Once the ball was rolling, the population of passenger pigeons continued to collapse.  They were chased across the landscape, and no nesting colonies were undisturbed.  In the space of 30 years the flocks were gone, with just scattered birds across the landscape with flocks of mourning doves. In the booklet Silent Wings published by the Wisconsin Society for Ornithology, there is an account of a single bird landing exhausted on a passenger boat on Lake Michigan at Two Rivers.   In a 40 year period the passenger pigeon went from a population estimated at ¼ of the bird life in North America, to extinction, and Martha, the last bird, died in the Cincinnati Zoo on  Sept 1 1914, a couple of months before John Muir also passed.  In 1947 Aldo Leopold helped dedicate a monument to the passenger pigeon here in Wisconsin at Wyalusing State Park, and on May 17th the renovated monument will be re-dedicated by the Wisconsin Society for Ornithology.

Both lives, Muir’s and Martha’s, give us motivation to work for a future that can sustain people and wildlife alike.  It is possible, I believe, but it requires a willingness to appreciate and adapt.  There are many outlets for that motivation- activities in our area that focus on appreciating and restoring our land and waters.  Both Manitowoc and Two Rivers are recognized as Wisconsin Bird Cities, and Manitowoc County passed a resolution in April recognizing efforts to Restore the Shore.  Woodland Dunes has many opportunities to improve areas for wildlife, and the Lakeshore Natural Resource Partnership in conjunction with many Friends groups facilitates habitat improvement and restoration projects throughout the County.  There are many other very positive organizations and projects going on.  There is an increasing participation in such projects, demonstrating that we do have a growing motivation and capacity to do good for nature and ourselves at the same time.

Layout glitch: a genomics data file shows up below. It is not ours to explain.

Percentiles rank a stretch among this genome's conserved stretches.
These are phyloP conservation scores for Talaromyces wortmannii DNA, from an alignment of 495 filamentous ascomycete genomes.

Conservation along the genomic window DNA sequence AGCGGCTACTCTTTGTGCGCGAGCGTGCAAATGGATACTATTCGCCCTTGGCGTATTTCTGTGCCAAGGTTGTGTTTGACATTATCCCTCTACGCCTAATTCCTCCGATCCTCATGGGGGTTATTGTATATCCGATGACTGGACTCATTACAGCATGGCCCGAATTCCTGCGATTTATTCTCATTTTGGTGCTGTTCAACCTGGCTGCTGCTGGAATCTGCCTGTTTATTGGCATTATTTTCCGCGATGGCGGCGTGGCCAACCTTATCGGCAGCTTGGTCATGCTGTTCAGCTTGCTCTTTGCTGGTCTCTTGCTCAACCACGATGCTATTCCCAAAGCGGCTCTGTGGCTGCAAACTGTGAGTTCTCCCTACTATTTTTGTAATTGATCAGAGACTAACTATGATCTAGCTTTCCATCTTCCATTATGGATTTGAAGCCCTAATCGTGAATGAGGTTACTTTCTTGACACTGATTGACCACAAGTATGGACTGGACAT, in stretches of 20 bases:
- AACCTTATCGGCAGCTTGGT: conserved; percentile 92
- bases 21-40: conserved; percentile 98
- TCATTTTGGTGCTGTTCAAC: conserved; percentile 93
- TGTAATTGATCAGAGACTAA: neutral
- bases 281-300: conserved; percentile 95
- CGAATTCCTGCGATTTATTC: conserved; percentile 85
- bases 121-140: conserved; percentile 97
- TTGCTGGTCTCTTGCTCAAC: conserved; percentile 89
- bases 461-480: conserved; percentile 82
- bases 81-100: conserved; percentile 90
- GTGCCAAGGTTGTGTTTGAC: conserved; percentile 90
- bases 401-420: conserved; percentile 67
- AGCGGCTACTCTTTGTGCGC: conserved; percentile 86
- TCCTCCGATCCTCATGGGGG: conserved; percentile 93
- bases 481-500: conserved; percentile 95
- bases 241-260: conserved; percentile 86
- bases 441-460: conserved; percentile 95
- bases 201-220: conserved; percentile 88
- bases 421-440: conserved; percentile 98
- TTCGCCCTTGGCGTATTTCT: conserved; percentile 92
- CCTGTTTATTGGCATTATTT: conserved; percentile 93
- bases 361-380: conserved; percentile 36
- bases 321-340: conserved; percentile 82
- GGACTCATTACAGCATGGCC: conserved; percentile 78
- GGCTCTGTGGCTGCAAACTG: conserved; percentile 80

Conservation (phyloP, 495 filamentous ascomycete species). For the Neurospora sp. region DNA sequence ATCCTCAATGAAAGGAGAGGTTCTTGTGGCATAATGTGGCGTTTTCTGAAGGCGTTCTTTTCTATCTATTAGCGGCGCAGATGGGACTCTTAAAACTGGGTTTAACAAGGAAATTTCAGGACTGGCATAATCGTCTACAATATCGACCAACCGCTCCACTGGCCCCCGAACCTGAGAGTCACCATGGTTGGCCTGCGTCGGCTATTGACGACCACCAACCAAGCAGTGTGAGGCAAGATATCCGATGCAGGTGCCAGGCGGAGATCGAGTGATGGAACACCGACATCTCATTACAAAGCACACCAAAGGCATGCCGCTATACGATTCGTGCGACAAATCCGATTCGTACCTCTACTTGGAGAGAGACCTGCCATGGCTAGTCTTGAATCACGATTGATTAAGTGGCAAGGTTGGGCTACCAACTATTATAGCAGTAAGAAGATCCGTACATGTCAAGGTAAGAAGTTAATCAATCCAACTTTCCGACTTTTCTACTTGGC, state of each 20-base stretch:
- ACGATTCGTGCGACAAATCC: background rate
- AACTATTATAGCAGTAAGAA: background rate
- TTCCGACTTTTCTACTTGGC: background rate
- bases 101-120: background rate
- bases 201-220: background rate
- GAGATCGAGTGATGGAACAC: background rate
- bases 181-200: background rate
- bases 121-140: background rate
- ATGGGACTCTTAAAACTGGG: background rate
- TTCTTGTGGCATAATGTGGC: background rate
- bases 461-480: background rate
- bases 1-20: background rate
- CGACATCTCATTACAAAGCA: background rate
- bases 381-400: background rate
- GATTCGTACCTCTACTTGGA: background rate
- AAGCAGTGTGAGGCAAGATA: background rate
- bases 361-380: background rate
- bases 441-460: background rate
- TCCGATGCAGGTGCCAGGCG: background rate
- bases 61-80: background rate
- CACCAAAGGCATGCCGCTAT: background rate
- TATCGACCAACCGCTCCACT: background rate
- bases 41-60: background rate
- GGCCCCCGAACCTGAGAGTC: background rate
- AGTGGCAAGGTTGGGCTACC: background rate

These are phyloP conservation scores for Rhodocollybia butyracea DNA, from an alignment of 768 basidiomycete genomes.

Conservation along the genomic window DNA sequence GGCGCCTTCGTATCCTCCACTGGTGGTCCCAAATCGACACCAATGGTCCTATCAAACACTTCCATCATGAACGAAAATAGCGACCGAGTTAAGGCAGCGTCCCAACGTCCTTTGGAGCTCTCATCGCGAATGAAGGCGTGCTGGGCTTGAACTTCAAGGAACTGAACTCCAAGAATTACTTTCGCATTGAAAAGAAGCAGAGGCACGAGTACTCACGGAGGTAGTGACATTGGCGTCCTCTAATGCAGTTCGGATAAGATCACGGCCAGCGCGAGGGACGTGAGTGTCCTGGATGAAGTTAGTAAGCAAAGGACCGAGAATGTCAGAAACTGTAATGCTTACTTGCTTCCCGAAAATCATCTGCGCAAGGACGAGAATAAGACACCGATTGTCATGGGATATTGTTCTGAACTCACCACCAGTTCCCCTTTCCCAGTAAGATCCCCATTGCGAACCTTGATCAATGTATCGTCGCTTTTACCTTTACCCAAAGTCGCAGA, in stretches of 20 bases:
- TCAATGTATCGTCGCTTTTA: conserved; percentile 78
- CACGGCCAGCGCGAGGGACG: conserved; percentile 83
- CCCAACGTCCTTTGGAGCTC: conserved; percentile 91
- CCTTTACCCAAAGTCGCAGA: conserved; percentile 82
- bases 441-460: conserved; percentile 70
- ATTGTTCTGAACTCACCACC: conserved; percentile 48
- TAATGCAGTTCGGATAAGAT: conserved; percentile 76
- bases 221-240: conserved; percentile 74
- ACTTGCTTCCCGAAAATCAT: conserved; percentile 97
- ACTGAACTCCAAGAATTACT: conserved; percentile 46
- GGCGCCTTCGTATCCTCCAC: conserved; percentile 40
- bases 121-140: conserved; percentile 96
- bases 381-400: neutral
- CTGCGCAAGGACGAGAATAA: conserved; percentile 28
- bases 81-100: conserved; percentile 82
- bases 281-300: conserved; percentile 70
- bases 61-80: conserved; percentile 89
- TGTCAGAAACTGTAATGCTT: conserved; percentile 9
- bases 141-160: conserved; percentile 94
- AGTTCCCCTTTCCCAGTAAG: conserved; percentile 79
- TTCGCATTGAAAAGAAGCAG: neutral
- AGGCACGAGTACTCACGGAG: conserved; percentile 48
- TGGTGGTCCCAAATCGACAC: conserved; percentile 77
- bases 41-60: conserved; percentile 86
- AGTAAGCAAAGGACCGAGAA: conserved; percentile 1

-Jim Knickelbine-